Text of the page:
IT Management

Let’s say you have a box sitting on your desk. In that box contains all of your organization’s most important data. The people who are in your office can open this box and readily get the information they want. But what about the people outside your office? How do they get access to that same information? It’s a dilemma many organizations face today—providing access to mainframe data on mobile devices and gaining access to this data on these devices.

Most businesses today use robust mainframes that deliver exceptionally high levels of service, reliability and integrity for large volumes of business transactions and data. However, this data—valuable data “trapped” on your mainframe—isn’t readily available to applications on mobile devices, but it’s exactly the information your customers want.

Way back in the day, isolating data on a server wasn’t necessarily a bad thing. But, then again, back then, week-old data was considered “fresh.” We know that’s not the case today; the pace of business is much quicker and decisions are made in real-time. Operating under the rules of the ghost of business past is a surefire way to ensure your business won’t remain competitive in the future. The fact is, we live in the era of smartphones and tablets, and it’s critical for information technology to meet the needs for real-time access.

Real-Time Is Critical

Organizations need to integrate their real-time information in critical data collections on the mainframe with what they can “sense” locally from their customers’ mobile devices. This can help with “instantaneous” marketing decisions. For example, wouldn’t you want to know if a customer was in your retail store and surfing your Website? Or, even more important, if they were in your competitor’s store and surfing your Website? According to a recent JiWire Mobile Audience Insights Report, 75 percent of mobile shoppers take action after receiving a location-based message; therefore, if you provide access to data, and in turn receive key customer information, you can intelligently act on it to potentially boost revenue.

But leveraging mainframe data isn’t limited to a single connection between back-office intelligence and one mobile device. With the rise of the Bring Your Own Device (BYOD) movement, the line between personal and business use is being blurred. Thanks to social media, there are opportunities where one of your applications may need the location of a large number of employees or customers so it can send a mass notification to all or a subset of these people. The bottom line: Technology has rapidly evolved and companies must innovate to meet customers where they want to do business.

Going From Mainframe to Mobile Device

Most data stored on the mainframe requires the use of transaction processing systems, such as IBM’s CICS, and data management products, such as DB2 and IMS. Working together, these tools are central in creating, organizing, storing, accessing and analyzing critical data. The main challenge is integrating these processing systems and critical mainframe databases with the variety of smart devices in the marketplace today.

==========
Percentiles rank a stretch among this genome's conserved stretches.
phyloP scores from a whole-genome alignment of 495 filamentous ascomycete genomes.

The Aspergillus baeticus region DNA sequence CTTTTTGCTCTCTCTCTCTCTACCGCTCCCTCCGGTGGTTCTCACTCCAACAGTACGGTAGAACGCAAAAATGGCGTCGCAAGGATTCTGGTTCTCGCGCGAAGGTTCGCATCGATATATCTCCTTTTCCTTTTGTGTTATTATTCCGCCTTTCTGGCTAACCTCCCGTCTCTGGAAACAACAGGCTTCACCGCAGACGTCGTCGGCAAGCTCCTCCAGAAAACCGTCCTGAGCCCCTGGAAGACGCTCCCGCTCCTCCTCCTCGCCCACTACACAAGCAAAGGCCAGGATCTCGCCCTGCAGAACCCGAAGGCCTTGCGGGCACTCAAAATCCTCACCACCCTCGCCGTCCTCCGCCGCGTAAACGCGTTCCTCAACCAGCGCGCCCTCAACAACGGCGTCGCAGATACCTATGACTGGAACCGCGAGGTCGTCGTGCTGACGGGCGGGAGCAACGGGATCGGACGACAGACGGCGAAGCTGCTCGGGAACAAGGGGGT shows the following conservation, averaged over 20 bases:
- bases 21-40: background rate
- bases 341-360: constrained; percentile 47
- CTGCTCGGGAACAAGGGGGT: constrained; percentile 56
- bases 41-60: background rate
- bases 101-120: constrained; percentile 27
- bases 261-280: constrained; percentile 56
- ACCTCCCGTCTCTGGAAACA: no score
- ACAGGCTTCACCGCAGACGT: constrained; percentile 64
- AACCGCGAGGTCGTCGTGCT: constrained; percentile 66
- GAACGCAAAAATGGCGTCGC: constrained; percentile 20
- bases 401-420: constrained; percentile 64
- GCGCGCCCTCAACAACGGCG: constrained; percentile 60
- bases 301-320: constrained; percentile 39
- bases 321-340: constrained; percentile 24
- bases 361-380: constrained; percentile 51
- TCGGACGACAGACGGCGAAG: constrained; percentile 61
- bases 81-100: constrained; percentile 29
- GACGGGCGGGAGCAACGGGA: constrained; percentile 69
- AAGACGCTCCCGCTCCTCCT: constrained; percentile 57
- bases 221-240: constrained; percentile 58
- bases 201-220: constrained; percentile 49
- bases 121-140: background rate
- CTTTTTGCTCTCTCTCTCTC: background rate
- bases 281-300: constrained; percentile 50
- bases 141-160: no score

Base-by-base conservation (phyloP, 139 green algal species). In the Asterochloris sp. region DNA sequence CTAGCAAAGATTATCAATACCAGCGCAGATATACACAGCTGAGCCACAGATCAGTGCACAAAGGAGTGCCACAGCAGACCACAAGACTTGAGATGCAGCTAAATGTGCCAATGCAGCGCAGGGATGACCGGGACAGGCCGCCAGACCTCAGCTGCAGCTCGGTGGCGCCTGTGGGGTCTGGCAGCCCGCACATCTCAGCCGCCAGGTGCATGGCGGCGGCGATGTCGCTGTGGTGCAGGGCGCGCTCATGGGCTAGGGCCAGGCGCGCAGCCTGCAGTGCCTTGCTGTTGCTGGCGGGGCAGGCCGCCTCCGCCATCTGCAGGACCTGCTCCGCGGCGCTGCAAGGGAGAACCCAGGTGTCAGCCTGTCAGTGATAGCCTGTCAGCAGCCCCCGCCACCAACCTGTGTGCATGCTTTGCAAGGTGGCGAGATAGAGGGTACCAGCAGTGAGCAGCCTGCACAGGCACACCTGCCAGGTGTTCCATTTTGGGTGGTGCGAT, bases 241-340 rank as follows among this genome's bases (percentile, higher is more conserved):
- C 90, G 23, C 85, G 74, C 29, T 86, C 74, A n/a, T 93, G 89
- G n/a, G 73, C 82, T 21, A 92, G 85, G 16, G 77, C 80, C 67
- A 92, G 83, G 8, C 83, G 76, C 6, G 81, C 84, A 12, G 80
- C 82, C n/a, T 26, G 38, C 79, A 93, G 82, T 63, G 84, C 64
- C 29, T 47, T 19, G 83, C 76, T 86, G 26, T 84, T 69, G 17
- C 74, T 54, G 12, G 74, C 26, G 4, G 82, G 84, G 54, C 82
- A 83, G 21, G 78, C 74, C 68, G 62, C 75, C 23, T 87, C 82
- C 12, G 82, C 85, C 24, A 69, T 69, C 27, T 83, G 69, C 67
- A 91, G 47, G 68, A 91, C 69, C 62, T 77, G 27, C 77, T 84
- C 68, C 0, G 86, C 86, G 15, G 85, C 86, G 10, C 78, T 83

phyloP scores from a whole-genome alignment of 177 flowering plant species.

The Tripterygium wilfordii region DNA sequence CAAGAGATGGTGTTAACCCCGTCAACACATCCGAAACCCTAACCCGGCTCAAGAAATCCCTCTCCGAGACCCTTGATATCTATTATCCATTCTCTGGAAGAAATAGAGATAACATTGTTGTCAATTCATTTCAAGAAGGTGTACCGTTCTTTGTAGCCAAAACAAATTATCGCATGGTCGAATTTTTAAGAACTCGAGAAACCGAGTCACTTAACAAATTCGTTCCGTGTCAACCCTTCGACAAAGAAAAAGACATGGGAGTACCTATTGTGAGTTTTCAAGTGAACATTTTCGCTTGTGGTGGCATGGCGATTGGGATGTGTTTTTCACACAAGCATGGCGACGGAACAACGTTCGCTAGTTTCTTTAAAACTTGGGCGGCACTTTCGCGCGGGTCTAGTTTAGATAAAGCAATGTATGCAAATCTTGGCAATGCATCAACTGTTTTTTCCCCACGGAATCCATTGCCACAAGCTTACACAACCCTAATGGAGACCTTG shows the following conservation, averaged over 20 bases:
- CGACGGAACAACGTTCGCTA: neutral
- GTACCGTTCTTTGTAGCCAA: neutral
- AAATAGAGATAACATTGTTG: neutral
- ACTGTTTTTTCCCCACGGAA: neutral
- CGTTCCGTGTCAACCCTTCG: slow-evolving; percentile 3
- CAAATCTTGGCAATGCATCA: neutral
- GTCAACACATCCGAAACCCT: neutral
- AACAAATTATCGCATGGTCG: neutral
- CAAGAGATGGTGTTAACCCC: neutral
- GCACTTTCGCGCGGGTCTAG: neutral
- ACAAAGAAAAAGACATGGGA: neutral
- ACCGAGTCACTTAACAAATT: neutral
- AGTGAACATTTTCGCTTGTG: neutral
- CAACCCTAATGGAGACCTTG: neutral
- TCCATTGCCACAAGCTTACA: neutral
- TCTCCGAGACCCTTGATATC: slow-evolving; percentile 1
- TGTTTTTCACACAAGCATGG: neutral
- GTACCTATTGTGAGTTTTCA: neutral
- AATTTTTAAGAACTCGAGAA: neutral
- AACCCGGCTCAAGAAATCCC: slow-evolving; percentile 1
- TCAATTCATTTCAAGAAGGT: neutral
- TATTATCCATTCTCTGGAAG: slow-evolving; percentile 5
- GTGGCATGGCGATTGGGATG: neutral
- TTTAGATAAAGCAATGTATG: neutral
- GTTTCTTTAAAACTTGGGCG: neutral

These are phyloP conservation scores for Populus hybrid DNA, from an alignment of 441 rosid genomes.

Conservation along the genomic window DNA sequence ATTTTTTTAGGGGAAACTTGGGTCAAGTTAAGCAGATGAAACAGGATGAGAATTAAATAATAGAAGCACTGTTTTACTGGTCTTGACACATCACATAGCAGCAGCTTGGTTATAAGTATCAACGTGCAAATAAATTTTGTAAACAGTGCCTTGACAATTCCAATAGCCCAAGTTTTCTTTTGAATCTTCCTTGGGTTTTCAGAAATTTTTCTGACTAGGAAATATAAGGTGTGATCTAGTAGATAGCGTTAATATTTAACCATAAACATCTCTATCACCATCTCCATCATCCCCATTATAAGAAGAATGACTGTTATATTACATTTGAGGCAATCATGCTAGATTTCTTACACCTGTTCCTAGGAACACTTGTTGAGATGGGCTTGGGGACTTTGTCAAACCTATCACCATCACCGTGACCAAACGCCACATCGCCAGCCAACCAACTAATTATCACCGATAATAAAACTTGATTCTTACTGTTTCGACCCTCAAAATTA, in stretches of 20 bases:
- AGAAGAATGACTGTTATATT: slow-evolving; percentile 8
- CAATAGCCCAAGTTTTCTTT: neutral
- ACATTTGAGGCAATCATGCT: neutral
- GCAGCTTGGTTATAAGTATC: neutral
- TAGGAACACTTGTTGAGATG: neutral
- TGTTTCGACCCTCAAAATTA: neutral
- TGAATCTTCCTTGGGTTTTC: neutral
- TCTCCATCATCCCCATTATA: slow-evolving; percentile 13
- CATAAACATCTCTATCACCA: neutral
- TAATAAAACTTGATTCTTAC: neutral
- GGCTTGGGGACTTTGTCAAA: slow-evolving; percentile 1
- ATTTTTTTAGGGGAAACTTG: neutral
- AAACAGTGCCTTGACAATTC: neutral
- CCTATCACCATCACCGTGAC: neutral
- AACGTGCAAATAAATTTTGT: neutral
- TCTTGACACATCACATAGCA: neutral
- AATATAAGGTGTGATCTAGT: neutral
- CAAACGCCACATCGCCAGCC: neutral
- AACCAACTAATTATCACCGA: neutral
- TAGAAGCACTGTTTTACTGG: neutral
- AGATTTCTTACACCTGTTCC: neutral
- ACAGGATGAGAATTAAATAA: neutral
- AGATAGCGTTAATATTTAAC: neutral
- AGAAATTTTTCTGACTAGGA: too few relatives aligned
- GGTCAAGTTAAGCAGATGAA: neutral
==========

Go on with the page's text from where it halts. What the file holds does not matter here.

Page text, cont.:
Smart devices have decidedly changed the rules and IT requirements when it comes to security. Most devices are shared, are used for both personal and business purposes, are used in both secure and non-secure locations, and, most important, have an extremely diverse set of characteristics and capabilities.

This is the precise reason many organizations have been so hesitant to provide mainframe data access to applications and customers. But it’s not impossible. Banks, for example, are leading the way in this regard. After authorizing a smart device and providing a username and password, customers can access account information, pay bills, transfer money and more. These banking applications have become the proof other industries need to show that providing this sort of access to information isn’t just possible, but potentially profitable.

Much of the data your users want can be broken down into two categories—historical (static) and active (in play). With historical data, customers may want to see what they previously ordered or a past transaction. With active data, customers are looking for information that’s more real-time, such as available seats on a flight or the current value of their investment portfolio. Sometimes, historical and active data merge to provide a more comprehensive view, such as how the value of an investment portfolio has changed over a set period. What organizations must figure out is how to satisfy the need for this information without having to create additional databases.

Questions to Ask Before You Begin

Prior to getting started, it’s imperative to assess your needs for a mobile application and how you intend on managing it, along with the plethora of devices on which it might run. Important questions to ask include:

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